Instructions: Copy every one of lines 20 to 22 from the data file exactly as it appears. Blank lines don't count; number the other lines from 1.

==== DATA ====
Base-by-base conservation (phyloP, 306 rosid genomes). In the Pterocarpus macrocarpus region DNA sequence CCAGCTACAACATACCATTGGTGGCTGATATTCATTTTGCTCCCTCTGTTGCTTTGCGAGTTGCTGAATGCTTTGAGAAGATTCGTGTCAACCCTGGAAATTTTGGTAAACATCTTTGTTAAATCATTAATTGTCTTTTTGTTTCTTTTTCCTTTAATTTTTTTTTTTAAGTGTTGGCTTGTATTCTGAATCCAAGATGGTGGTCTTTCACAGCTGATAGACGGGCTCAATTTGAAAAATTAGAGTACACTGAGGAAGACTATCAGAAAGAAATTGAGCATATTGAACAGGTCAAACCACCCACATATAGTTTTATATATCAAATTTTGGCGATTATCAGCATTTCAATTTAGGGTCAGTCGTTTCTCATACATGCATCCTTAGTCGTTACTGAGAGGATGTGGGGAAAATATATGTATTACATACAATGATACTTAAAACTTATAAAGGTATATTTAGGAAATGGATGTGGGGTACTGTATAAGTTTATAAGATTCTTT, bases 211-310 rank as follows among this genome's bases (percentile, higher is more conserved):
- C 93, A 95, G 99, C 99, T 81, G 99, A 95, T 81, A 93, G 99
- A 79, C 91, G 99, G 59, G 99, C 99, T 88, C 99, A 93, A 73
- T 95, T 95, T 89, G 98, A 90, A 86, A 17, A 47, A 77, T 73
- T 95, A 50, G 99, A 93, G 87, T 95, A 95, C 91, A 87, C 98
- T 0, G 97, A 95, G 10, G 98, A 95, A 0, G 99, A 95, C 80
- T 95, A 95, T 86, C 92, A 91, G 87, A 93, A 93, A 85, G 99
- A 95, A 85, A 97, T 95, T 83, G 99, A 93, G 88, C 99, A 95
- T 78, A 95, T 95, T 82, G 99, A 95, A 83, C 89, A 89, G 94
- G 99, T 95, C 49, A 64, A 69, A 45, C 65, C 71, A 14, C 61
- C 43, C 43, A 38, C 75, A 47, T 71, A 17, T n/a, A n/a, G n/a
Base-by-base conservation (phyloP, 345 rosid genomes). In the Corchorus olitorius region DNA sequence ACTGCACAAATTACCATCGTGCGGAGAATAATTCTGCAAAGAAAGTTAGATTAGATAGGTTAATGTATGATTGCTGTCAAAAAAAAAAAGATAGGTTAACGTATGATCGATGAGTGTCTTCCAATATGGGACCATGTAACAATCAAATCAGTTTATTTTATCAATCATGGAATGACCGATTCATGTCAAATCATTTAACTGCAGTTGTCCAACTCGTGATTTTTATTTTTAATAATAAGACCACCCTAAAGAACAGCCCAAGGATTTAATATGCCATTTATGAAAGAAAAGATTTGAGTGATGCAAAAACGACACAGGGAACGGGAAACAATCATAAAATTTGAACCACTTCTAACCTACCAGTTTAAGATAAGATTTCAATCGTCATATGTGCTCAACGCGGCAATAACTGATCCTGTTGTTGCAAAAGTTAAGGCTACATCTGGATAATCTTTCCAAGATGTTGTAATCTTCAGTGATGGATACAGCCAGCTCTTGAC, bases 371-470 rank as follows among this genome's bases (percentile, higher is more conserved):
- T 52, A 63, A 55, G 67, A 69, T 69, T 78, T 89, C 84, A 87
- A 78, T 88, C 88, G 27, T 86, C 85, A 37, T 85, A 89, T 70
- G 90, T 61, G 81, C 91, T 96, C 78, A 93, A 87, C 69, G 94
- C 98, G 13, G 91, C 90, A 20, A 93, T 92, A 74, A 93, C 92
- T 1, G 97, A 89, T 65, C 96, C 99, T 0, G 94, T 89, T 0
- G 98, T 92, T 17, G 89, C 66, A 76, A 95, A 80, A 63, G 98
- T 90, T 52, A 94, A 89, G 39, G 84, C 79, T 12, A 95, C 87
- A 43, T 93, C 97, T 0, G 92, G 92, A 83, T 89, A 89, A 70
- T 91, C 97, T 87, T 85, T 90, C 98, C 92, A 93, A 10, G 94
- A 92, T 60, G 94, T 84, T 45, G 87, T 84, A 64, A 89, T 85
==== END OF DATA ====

- A 43, T 93, C 97, T 0, G 92, G 92, A 83, T 89, A 89, A 70
- T 91, C 97, T 87, T 85, T 90, C 98, C 92, A 93, A 10, G 94
- A 92, T 60, G 94, T 84, T 45, G 87, T 84, A 64, A 89, T 85